What are best practices for contacting a program officer?

  1. Identify a program officer (PO) who oversees the grant program whose objectives most closely match the core themes of your research. Look for best fit in directorate, division, or program solicitation: each will list contacts.
  2. Write a brief pre-abstract summarizing your proposed project: 1/4 page summary is preferable, 1/2 page is acceptable.
  3.  Start with an e-mail to your PO that provides the pre-abstract, and suggests possible times to connect via phone call.
  4.  Make the call: describe your project again, and ask if you might discuss issues the PO raised in the email.
  5.  Conduct a successful conversation that includes asking
    • Does my project fall within your current priorities?
    • What would you recommend to improve my chances for a favorable review?
    • What are some of the common pitfalls for proposal rejections?

For more, check these resources:

What criteria are used to review my proposal?

Two primary review criteria

All proposals submitted to NSF are reviewed utilizing the two merit review criteria of Intellectual Merit and Broader Impacts. Since NSF urges reviewers to consider these five review elements (listed below and in the PAPPG’s Merit Review Principles and Criteria) on both criteria, principal investigators should — through the use of appropriate subheadings, italicized and boldfaced text, and other formatting — make it easy for reviewers to find language in their proposal’s project description and related documents that will let the reviewer score the project positively against these elements.

  • What is the potential for the proposed activity to
    • advance knowledge and understanding within its own field or across different fields [Intellectual Merit];
    •  benefit society or advance desired societal outcomes [Broader Impacts]? 
  • To what extent do the proposed activities suggest and explore creative, original, or potentially transformative concepts?
  • Is the plan for carrying out the proposed activities well-reasoned, well-organized, and based on a sound rationale? Does the plan incorporate a mechanism to assess success?
  • How well qualified is the individual, team, or institution to conduct the proposed activities?
  • Are there adequate resources available to the PI (either at the home institution or through collaborations) to carry out the proposed activities?

Grid used by reviewers

Reviewers are asked to fill in this grid with comment(s) in each quadrant:

Reviewer grid

Some resources for meeting the merit review criteria

  • the connector Broader Impacts. This University of Missouri page was established as a response to the National Science Foundation’s emphasis on the integration of education and outreach into research projects.
  • Perspectives on Broader Impacts. This publication presents highlights from the Broader Impacts Infrastructure Summit in April 2014, including perspectives from NSF, university leaders, and university participants. Included are examples of approaches used by various PIs to ensure the scientific and societal relevance of their research. The article acknowledges BIONIC (Broader Impacts and Outreach Network for Institutional Collaboration), a five-year project funded by a National Science Foundation Research Coordination Network grant (award abstract #1408736, started August 2014), in support of professionals who assist researchers in designing, implementing, and evaluating the broader impacts activities for NSF proposals and awards.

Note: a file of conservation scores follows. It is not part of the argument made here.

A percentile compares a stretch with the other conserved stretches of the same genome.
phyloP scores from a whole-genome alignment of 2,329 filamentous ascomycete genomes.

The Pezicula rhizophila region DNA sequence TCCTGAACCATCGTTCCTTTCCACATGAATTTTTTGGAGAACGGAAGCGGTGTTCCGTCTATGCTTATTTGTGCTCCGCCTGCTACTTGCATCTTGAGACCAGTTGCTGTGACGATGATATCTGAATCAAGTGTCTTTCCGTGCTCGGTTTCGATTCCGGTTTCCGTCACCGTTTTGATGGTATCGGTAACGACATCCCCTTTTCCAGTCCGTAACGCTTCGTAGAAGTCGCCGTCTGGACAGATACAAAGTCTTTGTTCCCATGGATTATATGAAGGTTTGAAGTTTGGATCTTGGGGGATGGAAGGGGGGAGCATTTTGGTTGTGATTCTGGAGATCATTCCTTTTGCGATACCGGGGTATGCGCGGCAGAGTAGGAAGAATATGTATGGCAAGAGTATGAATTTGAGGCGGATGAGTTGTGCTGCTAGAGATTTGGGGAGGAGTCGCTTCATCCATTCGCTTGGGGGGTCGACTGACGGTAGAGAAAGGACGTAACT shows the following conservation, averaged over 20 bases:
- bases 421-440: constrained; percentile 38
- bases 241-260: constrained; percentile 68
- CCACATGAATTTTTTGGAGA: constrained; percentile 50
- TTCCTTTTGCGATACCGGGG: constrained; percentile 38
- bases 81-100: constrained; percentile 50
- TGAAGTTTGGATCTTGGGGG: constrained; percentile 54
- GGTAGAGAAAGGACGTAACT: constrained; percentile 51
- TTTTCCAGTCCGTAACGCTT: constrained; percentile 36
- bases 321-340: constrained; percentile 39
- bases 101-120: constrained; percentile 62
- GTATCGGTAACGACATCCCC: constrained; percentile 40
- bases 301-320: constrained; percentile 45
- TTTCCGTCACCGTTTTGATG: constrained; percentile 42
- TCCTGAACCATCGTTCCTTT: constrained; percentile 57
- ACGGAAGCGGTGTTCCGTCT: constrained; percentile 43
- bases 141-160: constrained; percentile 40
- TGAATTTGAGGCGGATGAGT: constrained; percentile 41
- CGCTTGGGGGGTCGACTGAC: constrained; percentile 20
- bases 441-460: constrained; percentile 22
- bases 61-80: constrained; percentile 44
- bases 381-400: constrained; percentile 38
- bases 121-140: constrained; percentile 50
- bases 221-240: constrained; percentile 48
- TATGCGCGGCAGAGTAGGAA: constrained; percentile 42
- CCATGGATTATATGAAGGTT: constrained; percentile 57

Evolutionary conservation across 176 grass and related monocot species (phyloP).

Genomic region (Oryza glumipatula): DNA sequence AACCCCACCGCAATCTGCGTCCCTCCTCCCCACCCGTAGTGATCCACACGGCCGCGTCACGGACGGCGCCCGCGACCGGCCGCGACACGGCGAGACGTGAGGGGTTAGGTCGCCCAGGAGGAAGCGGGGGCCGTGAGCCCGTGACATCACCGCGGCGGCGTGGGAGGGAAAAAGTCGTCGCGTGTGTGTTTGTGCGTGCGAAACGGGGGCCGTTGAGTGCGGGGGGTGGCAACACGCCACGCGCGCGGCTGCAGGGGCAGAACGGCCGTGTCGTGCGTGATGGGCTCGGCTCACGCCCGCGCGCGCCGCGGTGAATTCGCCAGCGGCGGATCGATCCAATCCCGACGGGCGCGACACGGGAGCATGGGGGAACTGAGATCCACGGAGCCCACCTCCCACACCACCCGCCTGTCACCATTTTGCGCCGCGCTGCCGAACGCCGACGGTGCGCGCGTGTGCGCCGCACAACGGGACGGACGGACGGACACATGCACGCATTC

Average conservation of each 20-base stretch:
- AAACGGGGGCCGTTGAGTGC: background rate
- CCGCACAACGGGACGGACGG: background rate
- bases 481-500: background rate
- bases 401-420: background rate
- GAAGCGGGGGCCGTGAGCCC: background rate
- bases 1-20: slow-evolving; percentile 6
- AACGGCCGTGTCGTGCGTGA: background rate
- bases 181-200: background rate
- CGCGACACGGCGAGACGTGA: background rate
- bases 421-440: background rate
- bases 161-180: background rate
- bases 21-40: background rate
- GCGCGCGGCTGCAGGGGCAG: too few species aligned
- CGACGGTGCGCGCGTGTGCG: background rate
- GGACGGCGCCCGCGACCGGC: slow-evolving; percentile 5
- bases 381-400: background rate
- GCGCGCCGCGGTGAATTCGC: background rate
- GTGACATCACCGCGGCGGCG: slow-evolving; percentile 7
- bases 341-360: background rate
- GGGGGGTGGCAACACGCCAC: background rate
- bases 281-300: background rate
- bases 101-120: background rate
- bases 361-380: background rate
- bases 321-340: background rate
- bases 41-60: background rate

Important Notes about “Broader Impacts”

The Project Description must include a section labeled “Broader Impacts” (explained in the Content section of PAPPG Chapter II.C.2.d) that addresses the project’s potential broader impacts and advancement of scientific knowledge and activities that contribute to the achievement of societal relevant outcomes. Address the question “Who will care?”

Such outcomes include, but are not limited to:

  • full participation of women, persons with disabilities, and underrepresented minorities in science, technology, engineering, and mathematics (STEM);
  • improved STEM education and educator development at any level;
  • increased public scientific literacy and public engagement with science and technology;
  • improved well-being of individuals in society;
  • development of a diverse, globally competitive STEM workforce;
  • increased partnerships between academia, industry, and others;
  • improved national security; increased economic competitiveness of the United States; and
  • enhanced infrastructure for research and education.

Who are senior personnel?

The term “senior personnel” describes PI/co-PIs who are “responsible for the scientific or technical direction of the project,” along with other key personnel involved such as faculty associates. For all senior personnel, a biographical sketch, current and pending support information, and a collaborators and other affiliations spreadsheet are required. A distinct additional category is “Other personnel” that includes postdoctoral scholars, other professionals, graduate students, undergraduate students, and miscellaneous others working on the project in a non-research capacity. For more explanation, see the PAPPG Exhibit II-7: Definitions of Categories.